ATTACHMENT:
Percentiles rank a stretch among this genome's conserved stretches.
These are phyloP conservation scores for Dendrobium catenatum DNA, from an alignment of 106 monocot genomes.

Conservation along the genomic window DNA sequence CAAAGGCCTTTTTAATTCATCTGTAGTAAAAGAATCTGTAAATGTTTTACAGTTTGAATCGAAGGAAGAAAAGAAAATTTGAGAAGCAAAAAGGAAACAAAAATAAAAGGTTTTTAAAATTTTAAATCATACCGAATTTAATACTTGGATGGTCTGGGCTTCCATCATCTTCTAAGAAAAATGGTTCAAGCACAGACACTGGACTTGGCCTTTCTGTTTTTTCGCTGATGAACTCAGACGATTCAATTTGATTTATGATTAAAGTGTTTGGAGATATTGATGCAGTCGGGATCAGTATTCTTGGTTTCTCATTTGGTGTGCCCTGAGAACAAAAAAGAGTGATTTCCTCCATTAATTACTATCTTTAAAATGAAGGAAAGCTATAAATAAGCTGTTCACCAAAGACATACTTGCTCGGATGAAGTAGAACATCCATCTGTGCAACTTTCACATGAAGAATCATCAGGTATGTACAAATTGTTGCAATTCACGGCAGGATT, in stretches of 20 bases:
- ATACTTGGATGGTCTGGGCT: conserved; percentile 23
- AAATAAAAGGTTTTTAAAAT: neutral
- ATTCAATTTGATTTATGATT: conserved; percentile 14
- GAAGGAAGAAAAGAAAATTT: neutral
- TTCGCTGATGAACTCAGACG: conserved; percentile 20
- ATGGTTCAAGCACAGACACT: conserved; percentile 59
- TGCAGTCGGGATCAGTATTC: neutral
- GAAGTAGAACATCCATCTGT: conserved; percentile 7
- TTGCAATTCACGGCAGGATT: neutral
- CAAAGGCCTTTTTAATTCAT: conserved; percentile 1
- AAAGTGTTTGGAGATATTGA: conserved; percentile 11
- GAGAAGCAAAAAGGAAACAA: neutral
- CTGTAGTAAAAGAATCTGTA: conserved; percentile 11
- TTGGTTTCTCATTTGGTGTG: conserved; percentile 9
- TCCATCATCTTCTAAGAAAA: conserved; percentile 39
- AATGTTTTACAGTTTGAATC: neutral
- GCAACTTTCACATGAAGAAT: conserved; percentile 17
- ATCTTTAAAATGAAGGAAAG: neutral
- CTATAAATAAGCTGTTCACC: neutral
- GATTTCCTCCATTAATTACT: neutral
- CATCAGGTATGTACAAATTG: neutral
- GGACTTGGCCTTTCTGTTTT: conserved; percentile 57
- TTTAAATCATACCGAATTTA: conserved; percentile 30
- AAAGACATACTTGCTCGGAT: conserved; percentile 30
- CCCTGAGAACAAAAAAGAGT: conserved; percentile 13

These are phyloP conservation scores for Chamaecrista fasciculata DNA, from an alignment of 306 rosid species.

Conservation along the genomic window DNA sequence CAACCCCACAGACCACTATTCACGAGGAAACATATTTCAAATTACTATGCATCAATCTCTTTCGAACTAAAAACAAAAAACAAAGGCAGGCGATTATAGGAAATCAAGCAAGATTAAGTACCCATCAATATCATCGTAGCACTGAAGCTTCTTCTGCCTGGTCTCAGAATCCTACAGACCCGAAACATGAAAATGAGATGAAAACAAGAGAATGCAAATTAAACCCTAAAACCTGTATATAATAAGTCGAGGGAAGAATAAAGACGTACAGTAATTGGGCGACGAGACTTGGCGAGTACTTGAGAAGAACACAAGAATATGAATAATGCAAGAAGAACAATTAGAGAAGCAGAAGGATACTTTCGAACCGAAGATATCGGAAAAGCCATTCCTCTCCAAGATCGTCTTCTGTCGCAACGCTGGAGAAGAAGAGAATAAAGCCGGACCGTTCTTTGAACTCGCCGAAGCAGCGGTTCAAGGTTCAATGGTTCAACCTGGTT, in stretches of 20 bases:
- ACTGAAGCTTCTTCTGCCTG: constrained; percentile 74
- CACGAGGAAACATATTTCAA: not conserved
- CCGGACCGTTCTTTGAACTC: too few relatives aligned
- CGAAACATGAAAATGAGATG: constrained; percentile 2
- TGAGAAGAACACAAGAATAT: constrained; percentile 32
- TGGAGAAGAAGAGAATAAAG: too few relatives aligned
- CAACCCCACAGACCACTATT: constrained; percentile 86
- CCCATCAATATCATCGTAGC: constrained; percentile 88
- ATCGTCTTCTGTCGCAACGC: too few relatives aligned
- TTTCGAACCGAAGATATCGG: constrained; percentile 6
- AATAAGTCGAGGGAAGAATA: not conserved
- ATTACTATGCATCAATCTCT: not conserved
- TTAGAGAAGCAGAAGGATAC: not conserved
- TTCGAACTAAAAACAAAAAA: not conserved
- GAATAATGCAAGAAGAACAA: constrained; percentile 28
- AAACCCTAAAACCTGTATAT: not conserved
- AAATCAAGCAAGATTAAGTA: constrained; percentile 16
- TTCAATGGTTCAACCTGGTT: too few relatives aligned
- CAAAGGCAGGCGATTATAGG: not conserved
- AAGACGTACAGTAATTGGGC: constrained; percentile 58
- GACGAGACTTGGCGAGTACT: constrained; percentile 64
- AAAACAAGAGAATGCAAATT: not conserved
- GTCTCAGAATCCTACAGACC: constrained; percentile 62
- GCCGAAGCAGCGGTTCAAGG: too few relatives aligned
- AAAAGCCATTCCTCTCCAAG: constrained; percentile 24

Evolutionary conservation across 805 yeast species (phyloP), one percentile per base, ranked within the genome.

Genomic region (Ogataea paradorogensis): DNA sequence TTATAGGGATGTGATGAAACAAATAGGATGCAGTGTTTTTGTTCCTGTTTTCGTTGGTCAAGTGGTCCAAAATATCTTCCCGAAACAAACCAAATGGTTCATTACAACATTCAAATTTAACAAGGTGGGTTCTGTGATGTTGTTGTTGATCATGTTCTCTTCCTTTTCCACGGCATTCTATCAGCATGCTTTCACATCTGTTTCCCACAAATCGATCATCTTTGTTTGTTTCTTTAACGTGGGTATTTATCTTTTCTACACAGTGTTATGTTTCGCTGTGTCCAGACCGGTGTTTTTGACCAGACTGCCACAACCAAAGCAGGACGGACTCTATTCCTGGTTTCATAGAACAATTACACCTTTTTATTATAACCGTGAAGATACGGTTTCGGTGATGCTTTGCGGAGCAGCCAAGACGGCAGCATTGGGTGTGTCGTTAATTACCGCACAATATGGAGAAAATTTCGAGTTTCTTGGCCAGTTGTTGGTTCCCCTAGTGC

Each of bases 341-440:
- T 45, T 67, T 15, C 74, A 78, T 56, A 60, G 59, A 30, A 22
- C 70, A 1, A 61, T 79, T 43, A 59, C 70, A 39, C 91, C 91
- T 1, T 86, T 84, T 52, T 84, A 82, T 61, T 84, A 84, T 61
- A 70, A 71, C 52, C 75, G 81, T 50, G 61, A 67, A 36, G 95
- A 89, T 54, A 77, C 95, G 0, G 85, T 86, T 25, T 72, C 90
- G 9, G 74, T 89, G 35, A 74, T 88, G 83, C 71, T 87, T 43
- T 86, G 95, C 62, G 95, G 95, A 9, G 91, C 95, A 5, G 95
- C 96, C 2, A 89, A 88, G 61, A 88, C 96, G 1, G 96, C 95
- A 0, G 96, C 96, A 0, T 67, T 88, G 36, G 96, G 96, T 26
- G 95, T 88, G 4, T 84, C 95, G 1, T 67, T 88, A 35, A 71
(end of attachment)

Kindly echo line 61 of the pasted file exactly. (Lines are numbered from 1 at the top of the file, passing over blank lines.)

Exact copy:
- T 1, T 86, T 84, T 52, T 84, A 82, T 61, T 84, A 84, T 61